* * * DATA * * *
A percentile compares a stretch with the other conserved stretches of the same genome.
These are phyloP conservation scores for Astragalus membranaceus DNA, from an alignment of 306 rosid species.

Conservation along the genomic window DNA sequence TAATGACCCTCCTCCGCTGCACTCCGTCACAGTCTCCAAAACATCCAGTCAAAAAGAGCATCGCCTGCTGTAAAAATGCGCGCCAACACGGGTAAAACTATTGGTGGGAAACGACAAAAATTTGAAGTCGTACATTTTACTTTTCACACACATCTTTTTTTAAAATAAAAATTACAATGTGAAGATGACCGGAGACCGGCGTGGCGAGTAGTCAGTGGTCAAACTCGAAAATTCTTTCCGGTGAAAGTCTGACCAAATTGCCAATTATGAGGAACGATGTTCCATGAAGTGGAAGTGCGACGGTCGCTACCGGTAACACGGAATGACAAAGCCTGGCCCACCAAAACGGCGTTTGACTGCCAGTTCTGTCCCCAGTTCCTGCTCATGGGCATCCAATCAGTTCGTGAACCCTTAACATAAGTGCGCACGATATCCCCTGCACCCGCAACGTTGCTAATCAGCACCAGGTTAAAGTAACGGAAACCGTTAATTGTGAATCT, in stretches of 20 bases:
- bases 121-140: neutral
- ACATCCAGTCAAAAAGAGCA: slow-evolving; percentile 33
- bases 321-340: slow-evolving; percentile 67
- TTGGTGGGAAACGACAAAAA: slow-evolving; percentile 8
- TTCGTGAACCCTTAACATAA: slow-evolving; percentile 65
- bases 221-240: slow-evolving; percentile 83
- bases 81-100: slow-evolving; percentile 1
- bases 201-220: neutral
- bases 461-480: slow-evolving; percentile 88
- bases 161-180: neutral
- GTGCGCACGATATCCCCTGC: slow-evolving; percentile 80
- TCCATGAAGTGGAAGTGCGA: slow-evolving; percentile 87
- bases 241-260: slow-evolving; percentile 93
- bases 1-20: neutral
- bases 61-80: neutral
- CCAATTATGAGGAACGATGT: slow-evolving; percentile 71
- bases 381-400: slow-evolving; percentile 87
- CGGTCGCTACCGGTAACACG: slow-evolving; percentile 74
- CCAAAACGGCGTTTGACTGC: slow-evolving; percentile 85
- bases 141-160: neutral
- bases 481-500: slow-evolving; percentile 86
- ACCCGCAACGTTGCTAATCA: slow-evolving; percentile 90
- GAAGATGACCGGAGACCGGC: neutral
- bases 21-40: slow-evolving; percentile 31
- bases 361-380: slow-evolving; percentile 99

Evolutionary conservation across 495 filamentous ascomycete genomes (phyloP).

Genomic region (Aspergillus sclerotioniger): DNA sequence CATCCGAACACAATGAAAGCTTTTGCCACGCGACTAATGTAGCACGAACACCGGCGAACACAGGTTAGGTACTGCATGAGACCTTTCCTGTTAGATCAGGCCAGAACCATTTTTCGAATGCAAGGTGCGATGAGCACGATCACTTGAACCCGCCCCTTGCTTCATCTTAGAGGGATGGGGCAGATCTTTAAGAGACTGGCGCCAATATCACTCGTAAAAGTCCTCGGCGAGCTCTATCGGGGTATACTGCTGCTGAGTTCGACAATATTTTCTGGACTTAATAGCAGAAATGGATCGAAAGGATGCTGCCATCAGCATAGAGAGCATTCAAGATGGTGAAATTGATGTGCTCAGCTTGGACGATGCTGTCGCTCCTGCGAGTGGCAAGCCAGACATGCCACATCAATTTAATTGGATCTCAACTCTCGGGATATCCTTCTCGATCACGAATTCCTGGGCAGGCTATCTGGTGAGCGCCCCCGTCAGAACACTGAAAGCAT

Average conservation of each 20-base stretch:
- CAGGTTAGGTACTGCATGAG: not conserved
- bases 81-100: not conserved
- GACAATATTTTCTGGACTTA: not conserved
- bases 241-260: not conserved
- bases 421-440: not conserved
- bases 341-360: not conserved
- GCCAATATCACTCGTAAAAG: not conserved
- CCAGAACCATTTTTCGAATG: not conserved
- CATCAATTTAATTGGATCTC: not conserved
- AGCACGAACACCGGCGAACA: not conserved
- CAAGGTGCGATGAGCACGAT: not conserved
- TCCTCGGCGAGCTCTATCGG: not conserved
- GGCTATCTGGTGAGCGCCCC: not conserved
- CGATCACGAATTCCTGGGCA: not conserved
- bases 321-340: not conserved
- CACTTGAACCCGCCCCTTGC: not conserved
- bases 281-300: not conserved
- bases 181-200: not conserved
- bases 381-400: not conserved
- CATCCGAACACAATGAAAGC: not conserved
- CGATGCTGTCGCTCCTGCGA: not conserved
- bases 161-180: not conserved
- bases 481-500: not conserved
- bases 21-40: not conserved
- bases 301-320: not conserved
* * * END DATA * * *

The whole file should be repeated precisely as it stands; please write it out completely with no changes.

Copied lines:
A percentile compares a stretch with the other conserved stretches of the same genome.
These are phyloP conservation scores for Astragalus membranaceus DNA, from an alignment of 306 rosid species.

Conservation along the genomic window DNA sequence TAATGACCCTCCTCCGCTGCACTCCGTCACAGTCTCCAAAACATCCAGTCAAAAAGAGCATCGCCTGCTGTAAAAATGCGCGCCAACACGGGTAAAACTATTGGTGGGAAACGACAAAAATTTGAAGTCGTACATTTTACTTTTCACACACATCTTTTTTTAAAATAAAAATTACAATGTGAAGATGACCGGAGACCGGCGTGGCGAGTAGTCAGTGGTCAAACTCGAAAATTCTTTCCGGTGAAAGTCTGACCAAATTGCCAATTATGAGGAACGATGTTCCATGAAGTGGAAGTGCGACGGTCGCTACCGGTAACACGGAATGACAAAGCCTGGCCCACCAAAACGGCGTTTGACTGCCAGTTCTGTCCCCAGTTCCTGCTCATGGGCATCCAATCAGTTCGTGAACCCTTAACATAAGTGCGCACGATATCCCCTGCACCCGCAACGTTGCTAATCAGCACCAGGTTAAAGTAACGGAAACCGTTAATTGTGAATCT, in stretches of 20 bases:
- bases 121-140: neutral
- ACATCCAGTCAAAAAGAGCA: slow-evolving; percentile 33
- bases 321-340: slow-evolving; percentile 67
- TTGGTGGGAAACGACAAAAA: slow-evolving; percentile 8
- TTCGTGAACCCTTAACATAA: slow-evolving; percentile 65
- bases 221-240: slow-evolving; percentile 83
- bases 81-100: slow-evolving; percentile 1
- bases 201-220: neutral
- bases 461-480: slow-evolving; percentile 88
- bases 161-180: neutral
- GTGCGCACGATATCCCCTGC: slow-evolving; percentile 80
- TCCATGAAGTGGAAGTGCGA: slow-evolving; percentile 87
- bases 241-260: slow-evolving; percentile 93
- bases 1-20: neutral
- bases 61-80: neutral
- CCAATTATGAGGAACGATGT: slow-evolving; percentile 71
- bases 381-400: slow-evolving; percentile 87
- CGGTCGCTACCGGTAACACG: slow-evolving; percentile 74
- CCAAAACGGCGTTTGACTGC: slow-evolving; percentile 85
- bases 141-160: neutral
- bases 481-500: slow-evolving; percentile 86
- ACCCGCAACGTTGCTAATCA: slow-evolving; percentile 90
- GAAGATGACCGGAGACCGGC: neutral
- bases 21-40: slow-evolving; percentile 31
- bases 361-380: slow-evolving; percentile 99

Evolutionary conservation across 495 filamentous ascomycete genomes (phyloP).

Genomic region (Aspergillus sclerotioniger): DNA sequence CATCCGAACACAATGAAAGCTTTTGCCACGCGACTAATGTAGCACGAACACCGGCGAACACAGGTTAGGTACTGCATGAGACCTTTCCTGTTAGATCAGGCCAGAACCATTTTTCGAATGCAAGGTGCGATGAGCACGATCACTTGAACCCGCCCCTTGCTTCATCTTAGAGGGATGGGGCAGATCTTTAAGAGACTGGCGCCAATATCACTCGTAAAAGTCCTCGGCGAGCTCTATCGGGGTATACTGCTGCTGAGTTCGACAATATTTTCTGGACTTAATAGCAGAAATGGATCGAAAGGATGCTGCCATCAGCATAGAGAGCATTCAAGATGGTGAAATTGATGTGCTCAGCTTGGACGATGCTGTCGCTCCTGCGAGTGGCAAGCCAGACATGCCACATCAATTTAATTGGATCTCAACTCTCGGGATATCCTTCTCGATCACGAATTCCTGGGCAGGCTATCTGGTGAGCGCCCCCGTCAGAACACTGAAAGCAT

Average conservation of each 20-base stretch:
- CAGGTTAGGTACTGCATGAG: not conserved
- bases 81-100: not conserved
- GACAATATTTTCTGGACTTA: not conserved
- bases 241-260: not conserved
- bases 421-440: not conserved
- bases 341-360: not conserved
- GCCAATATCACTCGTAAAAG: not conserved
- CCAGAACCATTTTTCGAATG: not conserved
- CATCAATTTAATTGGATCTC: not conserved
- AGCACGAACACCGGCGAACA: not conserved
- CAAGGTGCGATGAGCACGAT: not conserved
- TCCTCGGCGAGCTCTATCGG: not conserved
- GGCTATCTGGTGAGCGCCCC: not conserved
- CGATCACGAATTCCTGGGCA: not conserved
- bases 321-340: not conserved
- CACTTGAACCCGCCCCTTGC: not conserved
- bases 281-300: not conserved
- bases 181-200: not conserved
- bases 381-400: not conserved
- CATCCGAACACAATGAAAGC: not conserved
- CGATGCTGTCGCTCCTGCGA: not conserved
- bases 161-180: not conserved
- bases 481-500: not conserved
- bases 21-40: not conserved
- bases 301-320: not conserved